The deputy chief medical officer, Paul Kelly, has made some good points that offer reassurance in what are difficult and challenging times in recent days.
While reporting the number of national cases jumped from 2252 to 2793 on Thursday, an increase of 541, he reaffirmed this was evidence of the success of the coronavirus testing program.
Australia is conducting more tests per capita than anywhere else in the world and can now test up to 10,000 people a day.
The more the authorities test, the more cases they find. The good news is this means cases are being detected early. The current strike rate now stands at 1.5 per cent, up from 0.5 per cent last week.
The majority of new cases are still being found among overseas returnees, or those who have come into contact with them, and most are quite mild.
Of the 2252 known cases on Wednesday, only 197 had been hospitalised due to their illness.
This has kept Australia's mortality rate low by global standards. It is about 0.4 per cent. All but one of those who have died have been over 70. A significant majority have been over 80. Many had pre-existing health conditions.
Statistics such as these should not be allowed to fuel an unwarranted degree of confidence, however. They highlight the extreme vulnerability of older Australians. Unless people adhere to the social distancing guidelines and stay at home as much as possible, hundreds of thousands of grandads and grandmas, nonnas and poppas, and aunts and uncles are at risk.
The elderly also need to ensure that they do the same.
One bright spot on Thursday was the news the day-on-day increase in cases in NSW was lower than it had been the day before.
While this may be a sign the surge in new cases generated by the return of thousands of travellers from abroad is starting to subside, it is a well known truism that "one swallow doesn't make a summer".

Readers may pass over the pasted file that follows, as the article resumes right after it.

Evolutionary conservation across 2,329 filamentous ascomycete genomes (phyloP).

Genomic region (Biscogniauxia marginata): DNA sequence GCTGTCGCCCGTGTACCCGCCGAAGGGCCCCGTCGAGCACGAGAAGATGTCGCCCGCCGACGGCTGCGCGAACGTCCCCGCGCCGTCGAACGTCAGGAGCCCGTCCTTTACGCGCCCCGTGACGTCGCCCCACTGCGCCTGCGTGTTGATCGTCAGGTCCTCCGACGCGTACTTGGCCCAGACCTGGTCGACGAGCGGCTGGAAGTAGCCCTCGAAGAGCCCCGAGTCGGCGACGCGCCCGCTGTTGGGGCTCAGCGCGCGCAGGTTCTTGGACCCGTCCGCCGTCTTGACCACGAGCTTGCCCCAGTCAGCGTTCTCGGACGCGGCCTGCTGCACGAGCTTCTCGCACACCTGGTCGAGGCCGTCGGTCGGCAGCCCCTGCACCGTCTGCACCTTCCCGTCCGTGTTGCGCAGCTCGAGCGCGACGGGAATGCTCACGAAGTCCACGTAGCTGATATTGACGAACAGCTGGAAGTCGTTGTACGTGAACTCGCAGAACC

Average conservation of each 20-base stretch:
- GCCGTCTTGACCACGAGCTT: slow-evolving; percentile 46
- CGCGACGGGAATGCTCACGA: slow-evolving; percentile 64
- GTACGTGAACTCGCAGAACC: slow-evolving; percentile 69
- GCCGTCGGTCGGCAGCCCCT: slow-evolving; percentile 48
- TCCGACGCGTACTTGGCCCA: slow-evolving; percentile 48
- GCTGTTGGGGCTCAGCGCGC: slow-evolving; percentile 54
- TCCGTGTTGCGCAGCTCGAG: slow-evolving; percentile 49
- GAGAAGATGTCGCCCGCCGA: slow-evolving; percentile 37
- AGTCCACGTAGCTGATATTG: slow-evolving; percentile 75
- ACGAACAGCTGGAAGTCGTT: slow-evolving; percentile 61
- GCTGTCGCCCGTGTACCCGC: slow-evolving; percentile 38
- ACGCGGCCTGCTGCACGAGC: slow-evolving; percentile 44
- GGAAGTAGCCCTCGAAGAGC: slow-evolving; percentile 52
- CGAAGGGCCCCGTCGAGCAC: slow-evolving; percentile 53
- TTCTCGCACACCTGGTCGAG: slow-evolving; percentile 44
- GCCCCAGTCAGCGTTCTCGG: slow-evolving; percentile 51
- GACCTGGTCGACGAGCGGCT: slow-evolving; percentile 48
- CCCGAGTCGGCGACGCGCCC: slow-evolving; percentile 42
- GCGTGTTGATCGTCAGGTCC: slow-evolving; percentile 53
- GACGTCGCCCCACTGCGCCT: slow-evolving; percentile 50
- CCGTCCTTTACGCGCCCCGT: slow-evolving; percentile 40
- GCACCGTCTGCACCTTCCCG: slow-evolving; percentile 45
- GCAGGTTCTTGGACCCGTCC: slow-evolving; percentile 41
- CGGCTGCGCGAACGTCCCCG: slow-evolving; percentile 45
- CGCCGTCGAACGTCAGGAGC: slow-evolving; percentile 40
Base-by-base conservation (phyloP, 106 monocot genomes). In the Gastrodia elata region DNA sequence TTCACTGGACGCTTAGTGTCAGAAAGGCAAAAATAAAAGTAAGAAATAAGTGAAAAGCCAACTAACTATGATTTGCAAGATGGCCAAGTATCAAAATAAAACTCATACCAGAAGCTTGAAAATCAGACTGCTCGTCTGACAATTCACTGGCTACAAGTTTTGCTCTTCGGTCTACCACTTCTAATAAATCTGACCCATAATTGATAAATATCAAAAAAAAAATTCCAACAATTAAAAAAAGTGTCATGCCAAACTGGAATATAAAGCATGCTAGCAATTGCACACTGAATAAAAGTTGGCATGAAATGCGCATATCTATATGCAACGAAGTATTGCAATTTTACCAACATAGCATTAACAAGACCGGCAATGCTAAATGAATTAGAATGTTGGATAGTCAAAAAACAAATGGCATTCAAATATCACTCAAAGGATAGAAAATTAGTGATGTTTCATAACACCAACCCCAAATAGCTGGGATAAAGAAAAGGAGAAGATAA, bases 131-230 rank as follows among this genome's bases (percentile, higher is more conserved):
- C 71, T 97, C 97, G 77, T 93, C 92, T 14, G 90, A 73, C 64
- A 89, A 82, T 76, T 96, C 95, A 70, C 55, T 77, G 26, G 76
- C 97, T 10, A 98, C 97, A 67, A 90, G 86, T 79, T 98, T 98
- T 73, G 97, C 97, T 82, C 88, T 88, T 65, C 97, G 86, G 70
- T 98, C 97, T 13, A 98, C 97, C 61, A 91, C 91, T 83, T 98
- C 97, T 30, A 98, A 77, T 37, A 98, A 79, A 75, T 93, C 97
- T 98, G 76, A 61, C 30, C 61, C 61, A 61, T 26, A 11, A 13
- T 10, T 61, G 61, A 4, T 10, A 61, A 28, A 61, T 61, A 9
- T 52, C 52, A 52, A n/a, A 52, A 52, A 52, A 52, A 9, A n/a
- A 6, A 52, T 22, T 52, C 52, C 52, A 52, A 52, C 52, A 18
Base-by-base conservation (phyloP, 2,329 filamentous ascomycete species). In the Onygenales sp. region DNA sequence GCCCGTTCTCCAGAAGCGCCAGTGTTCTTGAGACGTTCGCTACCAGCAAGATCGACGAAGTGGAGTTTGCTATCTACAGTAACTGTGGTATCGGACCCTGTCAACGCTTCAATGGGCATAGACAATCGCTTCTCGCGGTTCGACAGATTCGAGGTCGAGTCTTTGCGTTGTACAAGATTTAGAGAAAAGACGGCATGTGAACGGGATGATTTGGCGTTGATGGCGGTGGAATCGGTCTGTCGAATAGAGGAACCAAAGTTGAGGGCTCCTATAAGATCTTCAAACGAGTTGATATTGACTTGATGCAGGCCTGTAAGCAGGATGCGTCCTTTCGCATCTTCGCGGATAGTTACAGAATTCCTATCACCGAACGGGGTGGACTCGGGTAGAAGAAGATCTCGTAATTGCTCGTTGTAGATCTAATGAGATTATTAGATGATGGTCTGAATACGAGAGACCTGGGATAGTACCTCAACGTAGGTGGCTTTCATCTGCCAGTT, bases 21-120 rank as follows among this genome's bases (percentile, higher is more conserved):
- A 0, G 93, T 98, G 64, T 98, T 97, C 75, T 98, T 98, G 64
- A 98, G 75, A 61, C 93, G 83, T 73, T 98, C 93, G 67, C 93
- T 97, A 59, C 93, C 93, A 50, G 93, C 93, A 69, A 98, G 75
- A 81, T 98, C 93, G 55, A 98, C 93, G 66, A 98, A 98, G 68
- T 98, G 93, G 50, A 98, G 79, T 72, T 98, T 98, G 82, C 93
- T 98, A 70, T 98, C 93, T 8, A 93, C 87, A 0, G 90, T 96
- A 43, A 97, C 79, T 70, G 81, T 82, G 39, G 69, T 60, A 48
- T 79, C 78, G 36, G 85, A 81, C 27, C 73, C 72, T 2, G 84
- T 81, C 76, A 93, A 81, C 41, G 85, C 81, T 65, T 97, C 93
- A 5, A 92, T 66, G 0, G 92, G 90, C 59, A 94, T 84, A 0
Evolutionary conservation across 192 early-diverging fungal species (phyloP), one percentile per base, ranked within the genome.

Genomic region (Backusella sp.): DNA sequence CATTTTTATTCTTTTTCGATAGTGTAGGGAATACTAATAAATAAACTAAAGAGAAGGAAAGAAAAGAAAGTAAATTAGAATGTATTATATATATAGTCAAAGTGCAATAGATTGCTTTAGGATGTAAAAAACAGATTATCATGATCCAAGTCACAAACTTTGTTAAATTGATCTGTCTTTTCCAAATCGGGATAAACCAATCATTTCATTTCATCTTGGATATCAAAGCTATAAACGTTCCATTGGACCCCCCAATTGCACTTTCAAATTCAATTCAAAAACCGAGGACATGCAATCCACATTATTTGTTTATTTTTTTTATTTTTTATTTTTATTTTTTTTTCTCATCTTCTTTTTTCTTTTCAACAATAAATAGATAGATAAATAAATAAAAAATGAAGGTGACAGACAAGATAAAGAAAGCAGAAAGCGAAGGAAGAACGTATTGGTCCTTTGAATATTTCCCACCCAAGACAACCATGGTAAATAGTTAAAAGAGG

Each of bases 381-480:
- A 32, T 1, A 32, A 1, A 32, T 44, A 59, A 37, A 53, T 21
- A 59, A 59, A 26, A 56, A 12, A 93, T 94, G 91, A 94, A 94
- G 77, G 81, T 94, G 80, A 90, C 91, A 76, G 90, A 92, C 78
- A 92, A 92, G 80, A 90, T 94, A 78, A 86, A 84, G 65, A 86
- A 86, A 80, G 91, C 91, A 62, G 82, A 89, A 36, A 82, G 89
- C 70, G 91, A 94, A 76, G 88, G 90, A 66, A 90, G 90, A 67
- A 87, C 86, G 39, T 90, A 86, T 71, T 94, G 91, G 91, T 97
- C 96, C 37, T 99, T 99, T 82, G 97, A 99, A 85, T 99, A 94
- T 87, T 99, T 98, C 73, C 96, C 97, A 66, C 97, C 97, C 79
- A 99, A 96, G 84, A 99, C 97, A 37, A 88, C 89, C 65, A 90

Other good news is that efforts to source more personal protective equipment and additional medical resources are starting to bear fruit. The medical authorities are apparently well on track to double the nation's intensive care capacity in the near future.
While this is a scary time, with the number of global cases expected to reach more than 500,000 people by Friday afternoon Australian time, there is still cause to hope this country will be able to weather the crisis in better shape than many.
Because early efforts to stop the virus from crossing the border were reasonably successful, Australia has the unique opportunity to learn from what is being done overseas.
This nation is not China. It is not Italy. It is not Spain. It is not the UK, and it is not America. There is absolutely no reason Australia has to track the same grim trajectory.
Mr Kelly, singing from the same hymn sheet as the chief medical officer and other leading experts, was very much of the opinion that what happens next is entirely up to the Australian people.
What happens next is up to all of us. The future depends on doing the right thing.
"This is in our hands," he said on Thursday. "Wash your hands and stay at home."
If people don't follow this advice they need to be prepared for much tougher restrictions over the coming days and weeks.
"If things haven't shifted because of the actions we took earlier this week ... we will have to go further," NSW Premier, Gladys Berejiklian, warned on Thursday morning. Her words were quickly echoed by other political leaders across the country.
What happens next is up to all of us. The future depends very much on everybody doing the right thing for the good of all.
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